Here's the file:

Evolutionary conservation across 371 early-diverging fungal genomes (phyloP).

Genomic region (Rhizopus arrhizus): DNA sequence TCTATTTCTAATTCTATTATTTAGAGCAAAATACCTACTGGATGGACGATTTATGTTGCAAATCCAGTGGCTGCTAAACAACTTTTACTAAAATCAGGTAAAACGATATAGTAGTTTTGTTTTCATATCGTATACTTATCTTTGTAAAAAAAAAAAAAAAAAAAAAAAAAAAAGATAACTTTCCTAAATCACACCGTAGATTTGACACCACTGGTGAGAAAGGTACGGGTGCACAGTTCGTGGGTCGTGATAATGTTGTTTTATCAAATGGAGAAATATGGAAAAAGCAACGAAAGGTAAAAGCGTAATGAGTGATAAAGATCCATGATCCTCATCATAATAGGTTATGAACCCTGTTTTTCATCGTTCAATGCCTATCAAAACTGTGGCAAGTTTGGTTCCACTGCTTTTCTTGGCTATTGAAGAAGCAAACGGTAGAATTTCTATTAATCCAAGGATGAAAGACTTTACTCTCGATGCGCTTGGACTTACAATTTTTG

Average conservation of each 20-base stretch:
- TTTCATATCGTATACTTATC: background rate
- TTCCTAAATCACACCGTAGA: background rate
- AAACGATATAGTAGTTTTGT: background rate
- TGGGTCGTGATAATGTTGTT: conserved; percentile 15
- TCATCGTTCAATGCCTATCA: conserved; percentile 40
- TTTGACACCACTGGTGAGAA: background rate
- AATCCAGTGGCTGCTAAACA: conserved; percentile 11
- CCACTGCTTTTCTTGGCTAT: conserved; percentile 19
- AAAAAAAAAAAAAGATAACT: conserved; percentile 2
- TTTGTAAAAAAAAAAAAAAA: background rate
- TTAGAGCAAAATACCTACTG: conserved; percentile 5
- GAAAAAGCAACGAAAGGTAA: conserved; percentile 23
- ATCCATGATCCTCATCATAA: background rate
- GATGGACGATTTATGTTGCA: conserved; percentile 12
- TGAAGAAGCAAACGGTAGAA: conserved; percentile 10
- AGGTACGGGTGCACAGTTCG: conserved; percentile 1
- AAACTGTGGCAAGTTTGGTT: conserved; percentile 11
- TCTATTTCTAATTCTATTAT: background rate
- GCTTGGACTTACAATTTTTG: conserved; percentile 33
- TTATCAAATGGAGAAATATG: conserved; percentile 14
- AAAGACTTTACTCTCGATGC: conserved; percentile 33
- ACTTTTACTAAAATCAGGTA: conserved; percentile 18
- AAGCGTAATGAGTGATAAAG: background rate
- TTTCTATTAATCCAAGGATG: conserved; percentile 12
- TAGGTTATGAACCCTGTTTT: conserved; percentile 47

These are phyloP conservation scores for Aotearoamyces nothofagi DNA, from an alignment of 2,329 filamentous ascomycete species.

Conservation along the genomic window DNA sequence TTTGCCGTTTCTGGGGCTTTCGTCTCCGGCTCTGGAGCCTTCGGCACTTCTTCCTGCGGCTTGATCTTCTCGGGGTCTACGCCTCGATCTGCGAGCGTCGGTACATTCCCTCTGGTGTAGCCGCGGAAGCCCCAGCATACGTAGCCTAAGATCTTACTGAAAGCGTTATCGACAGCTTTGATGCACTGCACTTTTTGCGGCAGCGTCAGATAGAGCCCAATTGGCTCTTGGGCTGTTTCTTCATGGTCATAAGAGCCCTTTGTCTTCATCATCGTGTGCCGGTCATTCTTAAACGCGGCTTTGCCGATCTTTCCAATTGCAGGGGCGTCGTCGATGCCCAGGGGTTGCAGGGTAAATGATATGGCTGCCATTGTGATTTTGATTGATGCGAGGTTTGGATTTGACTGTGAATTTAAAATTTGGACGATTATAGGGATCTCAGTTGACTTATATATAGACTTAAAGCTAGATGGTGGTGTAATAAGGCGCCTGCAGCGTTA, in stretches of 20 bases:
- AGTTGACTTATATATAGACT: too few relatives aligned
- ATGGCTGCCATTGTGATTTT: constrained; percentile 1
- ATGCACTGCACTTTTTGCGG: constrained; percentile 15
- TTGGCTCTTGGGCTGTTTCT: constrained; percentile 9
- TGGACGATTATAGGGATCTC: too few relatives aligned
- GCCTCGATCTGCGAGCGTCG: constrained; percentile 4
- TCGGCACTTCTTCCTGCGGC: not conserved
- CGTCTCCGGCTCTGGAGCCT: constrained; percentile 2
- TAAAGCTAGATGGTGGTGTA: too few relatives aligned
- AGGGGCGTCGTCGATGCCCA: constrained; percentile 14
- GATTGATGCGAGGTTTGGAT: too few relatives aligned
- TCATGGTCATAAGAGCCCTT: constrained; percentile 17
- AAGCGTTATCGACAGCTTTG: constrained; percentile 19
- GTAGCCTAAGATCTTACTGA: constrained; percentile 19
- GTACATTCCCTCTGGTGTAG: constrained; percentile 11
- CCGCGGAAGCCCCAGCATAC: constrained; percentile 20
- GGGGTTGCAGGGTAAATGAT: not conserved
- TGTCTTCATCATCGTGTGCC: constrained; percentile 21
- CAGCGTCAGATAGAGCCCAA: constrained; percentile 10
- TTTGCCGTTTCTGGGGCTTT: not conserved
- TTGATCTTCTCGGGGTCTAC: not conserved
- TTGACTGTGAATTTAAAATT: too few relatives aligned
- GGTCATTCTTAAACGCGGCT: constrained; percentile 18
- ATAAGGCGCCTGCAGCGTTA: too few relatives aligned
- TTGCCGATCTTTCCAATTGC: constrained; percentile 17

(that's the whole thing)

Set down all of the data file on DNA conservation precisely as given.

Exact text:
Evolutionary conservation across 371 early-diverging fungal genomes (phyloP).

Genomic region (Rhizopus arrhizus): DNA sequence TCTATTTCTAATTCTATTATTTAGAGCAAAATACCTACTGGATGGACGATTTATGTTGCAAATCCAGTGGCTGCTAAACAACTTTTACTAAAATCAGGTAAAACGATATAGTAGTTTTGTTTTCATATCGTATACTTATCTTTGTAAAAAAAAAAAAAAAAAAAAAAAAAAAAGATAACTTTCCTAAATCACACCGTAGATTTGACACCACTGGTGAGAAAGGTACGGGTGCACAGTTCGTGGGTCGTGATAATGTTGTTTTATCAAATGGAGAAATATGGAAAAAGCAACGAAAGGTAAAAGCGTAATGAGTGATAAAGATCCATGATCCTCATCATAATAGGTTATGAACCCTGTTTTTCATCGTTCAATGCCTATCAAAACTGTGGCAAGTTTGGTTCCACTGCTTTTCTTGGCTATTGAAGAAGCAAACGGTAGAATTTCTATTAATCCAAGGATGAAAGACTTTACTCTCGATGCGCTTGGACTTACAATTTTTG

Average conservation of each 20-base stretch:
- TTTCATATCGTATACTTATC: background rate
- TTCCTAAATCACACCGTAGA: background rate
- AAACGATATAGTAGTTTTGT: background rate
- TGGGTCGTGATAATGTTGTT: conserved; percentile 15
- TCATCGTTCAATGCCTATCA: conserved; percentile 40
- TTTGACACCACTGGTGAGAA: background rate
- AATCCAGTGGCTGCTAAACA: conserved; percentile 11
- CCACTGCTTTTCTTGGCTAT: conserved; percentile 19
- AAAAAAAAAAAAAGATAACT: conserved; percentile 2
- TTTGTAAAAAAAAAAAAAAA: background rate
- TTAGAGCAAAATACCTACTG: conserved; percentile 5
- GAAAAAGCAACGAAAGGTAA: conserved; percentile 23
- ATCCATGATCCTCATCATAA: background rate
- GATGGACGATTTATGTTGCA: conserved; percentile 12
- TGAAGAAGCAAACGGTAGAA: conserved; percentile 10
- AGGTACGGGTGCACAGTTCG: conserved; percentile 1
- AAACTGTGGCAAGTTTGGTT: conserved; percentile 11
- TCTATTTCTAATTCTATTAT: background rate
- GCTTGGACTTACAATTTTTG: conserved; percentile 33
- TTATCAAATGGAGAAATATG: conserved; percentile 14
- AAAGACTTTACTCTCGATGC: conserved; percentile 33
- ACTTTTACTAAAATCAGGTA: conserved; percentile 18
- AAGCGTAATGAGTGATAAAG: background rate
- TTTCTATTAATCCAAGGATG: conserved; percentile 12
- TAGGTTATGAACCCTGTTTT: conserved; percentile 47

These are phyloP conservation scores for Aotearoamyces nothofagi DNA, from an alignment of 2,329 filamentous ascomycete species.

Conservation along the genomic window DNA sequence TTTGCCGTTTCTGGGGCTTTCGTCTCCGGCTCTGGAGCCTTCGGCACTTCTTCCTGCGGCTTGATCTTCTCGGGGTCTACGCCTCGATCTGCGAGCGTCGGTACATTCCCTCTGGTGTAGCCGCGGAAGCCCCAGCATACGTAGCCTAAGATCTTACTGAAAGCGTTATCGACAGCTTTGATGCACTGCACTTTTTGCGGCAGCGTCAGATAGAGCCCAATTGGCTCTTGGGCTGTTTCTTCATGGTCATAAGAGCCCTTTGTCTTCATCATCGTGTGCCGGTCATTCTTAAACGCGGCTTTGCCGATCTTTCCAATTGCAGGGGCGTCGTCGATGCCCAGGGGTTGCAGGGTAAATGATATGGCTGCCATTGTGATTTTGATTGATGCGAGGTTTGGATTTGACTGTGAATTTAAAATTTGGACGATTATAGGGATCTCAGTTGACTTATATATAGACTTAAAGCTAGATGGTGGTGTAATAAGGCGCCTGCAGCGTTA, in stretches of 20 bases:
- AGTTGACTTATATATAGACT: too few relatives aligned
- ATGGCTGCCATTGTGATTTT: constrained; percentile 1
- ATGCACTGCACTTTTTGCGG: constrained; percentile 15
- TTGGCTCTTGGGCTGTTTCT: constrained; percentile 9
- TGGACGATTATAGGGATCTC: too few relatives aligned
- GCCTCGATCTGCGAGCGTCG: constrained; percentile 4
- TCGGCACTTCTTCCTGCGGC: not conserved
- CGTCTCCGGCTCTGGAGCCT: constrained; percentile 2
- TAAAGCTAGATGGTGGTGTA: too few relatives aligned
- AGGGGCGTCGTCGATGCCCA: constrained; percentile 14
- GATTGATGCGAGGTTTGGAT: too few relatives aligned
- TCATGGTCATAAGAGCCCTT: constrained; percentile 17
- AAGCGTTATCGACAGCTTTG: constrained; percentile 19
- GTAGCCTAAGATCTTACTGA: constrained; percentile 19
- GTACATTCCCTCTGGTGTAG: constrained; percentile 11
- CCGCGGAAGCCCCAGCATAC: constrained; percentile 20
- GGGGTTGCAGGGTAAATGAT: not conserved
- TGTCTTCATCATCGTGTGCC: constrained; percentile 21
- CAGCGTCAGATAGAGCCCAA: constrained; percentile 10
- TTTGCCGTTTCTGGGGCTTT: not conserved
- TTGATCTTCTCGGGGTCTAC: not conserved
- TTGACTGTGAATTTAAAATT: too few relatives aligned
- GGTCATTCTTAAACGCGGCT: constrained; percentile 18
- ATAAGGCGCCTGCAGCGTTA: too few relatives aligned
- TTGCCGATCTTTCCAATTGC: constrained; percentile 17